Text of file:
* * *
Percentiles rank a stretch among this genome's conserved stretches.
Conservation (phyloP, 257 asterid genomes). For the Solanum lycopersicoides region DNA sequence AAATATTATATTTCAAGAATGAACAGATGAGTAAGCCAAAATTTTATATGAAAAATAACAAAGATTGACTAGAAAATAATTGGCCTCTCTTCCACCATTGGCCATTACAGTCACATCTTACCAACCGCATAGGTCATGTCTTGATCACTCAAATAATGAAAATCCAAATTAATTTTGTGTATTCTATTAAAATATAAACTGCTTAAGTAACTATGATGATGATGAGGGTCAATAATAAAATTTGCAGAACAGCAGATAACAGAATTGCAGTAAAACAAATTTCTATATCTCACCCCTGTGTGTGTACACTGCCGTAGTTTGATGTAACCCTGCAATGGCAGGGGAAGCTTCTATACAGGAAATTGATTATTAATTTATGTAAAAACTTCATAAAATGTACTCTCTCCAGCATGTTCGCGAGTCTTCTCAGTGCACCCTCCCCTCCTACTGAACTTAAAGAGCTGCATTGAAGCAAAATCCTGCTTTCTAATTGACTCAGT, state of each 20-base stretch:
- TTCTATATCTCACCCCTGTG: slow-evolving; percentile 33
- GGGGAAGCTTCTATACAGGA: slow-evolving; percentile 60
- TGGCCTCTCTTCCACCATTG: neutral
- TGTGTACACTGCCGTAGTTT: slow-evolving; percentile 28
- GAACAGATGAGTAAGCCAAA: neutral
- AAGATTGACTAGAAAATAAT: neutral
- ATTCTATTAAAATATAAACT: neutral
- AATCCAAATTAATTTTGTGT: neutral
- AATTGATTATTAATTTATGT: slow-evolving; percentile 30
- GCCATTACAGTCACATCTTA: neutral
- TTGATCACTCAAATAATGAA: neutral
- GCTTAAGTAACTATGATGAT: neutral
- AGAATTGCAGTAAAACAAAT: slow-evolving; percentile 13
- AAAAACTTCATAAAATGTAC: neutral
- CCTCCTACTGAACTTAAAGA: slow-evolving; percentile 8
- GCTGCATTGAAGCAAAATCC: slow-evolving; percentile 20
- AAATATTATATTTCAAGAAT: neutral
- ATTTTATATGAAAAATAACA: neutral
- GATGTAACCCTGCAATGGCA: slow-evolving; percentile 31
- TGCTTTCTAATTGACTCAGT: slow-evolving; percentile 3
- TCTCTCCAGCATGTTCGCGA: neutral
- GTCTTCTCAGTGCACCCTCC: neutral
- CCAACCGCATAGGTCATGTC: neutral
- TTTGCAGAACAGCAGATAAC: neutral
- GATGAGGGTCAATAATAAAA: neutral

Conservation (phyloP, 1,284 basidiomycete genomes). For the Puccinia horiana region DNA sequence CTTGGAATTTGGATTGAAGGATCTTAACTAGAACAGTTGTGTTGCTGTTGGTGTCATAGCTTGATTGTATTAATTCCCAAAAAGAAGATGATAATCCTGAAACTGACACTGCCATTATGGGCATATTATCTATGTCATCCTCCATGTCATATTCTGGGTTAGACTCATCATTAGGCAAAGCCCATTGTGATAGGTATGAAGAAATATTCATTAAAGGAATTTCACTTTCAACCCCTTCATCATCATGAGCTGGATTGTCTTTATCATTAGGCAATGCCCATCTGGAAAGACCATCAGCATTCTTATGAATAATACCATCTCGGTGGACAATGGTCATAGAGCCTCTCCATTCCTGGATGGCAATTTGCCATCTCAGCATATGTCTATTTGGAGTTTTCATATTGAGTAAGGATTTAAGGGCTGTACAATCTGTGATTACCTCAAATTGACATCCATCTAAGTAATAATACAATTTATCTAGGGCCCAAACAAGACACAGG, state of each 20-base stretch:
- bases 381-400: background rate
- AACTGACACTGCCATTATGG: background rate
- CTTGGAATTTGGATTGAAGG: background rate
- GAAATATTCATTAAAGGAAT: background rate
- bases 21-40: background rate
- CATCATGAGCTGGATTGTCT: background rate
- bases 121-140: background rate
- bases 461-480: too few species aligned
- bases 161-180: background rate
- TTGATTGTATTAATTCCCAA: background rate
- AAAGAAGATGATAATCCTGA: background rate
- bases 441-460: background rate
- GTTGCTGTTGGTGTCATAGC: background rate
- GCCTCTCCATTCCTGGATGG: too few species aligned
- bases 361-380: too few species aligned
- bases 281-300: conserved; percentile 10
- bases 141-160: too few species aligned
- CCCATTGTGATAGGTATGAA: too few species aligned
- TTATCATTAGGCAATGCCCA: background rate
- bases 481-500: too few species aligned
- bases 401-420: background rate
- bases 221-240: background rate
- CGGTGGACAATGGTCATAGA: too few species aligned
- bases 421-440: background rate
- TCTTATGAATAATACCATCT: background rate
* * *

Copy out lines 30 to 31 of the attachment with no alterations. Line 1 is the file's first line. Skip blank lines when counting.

- AACTGACACTGCCATTATGG: background rate
- CTTGGAATTTGGATTGAAGG: background rate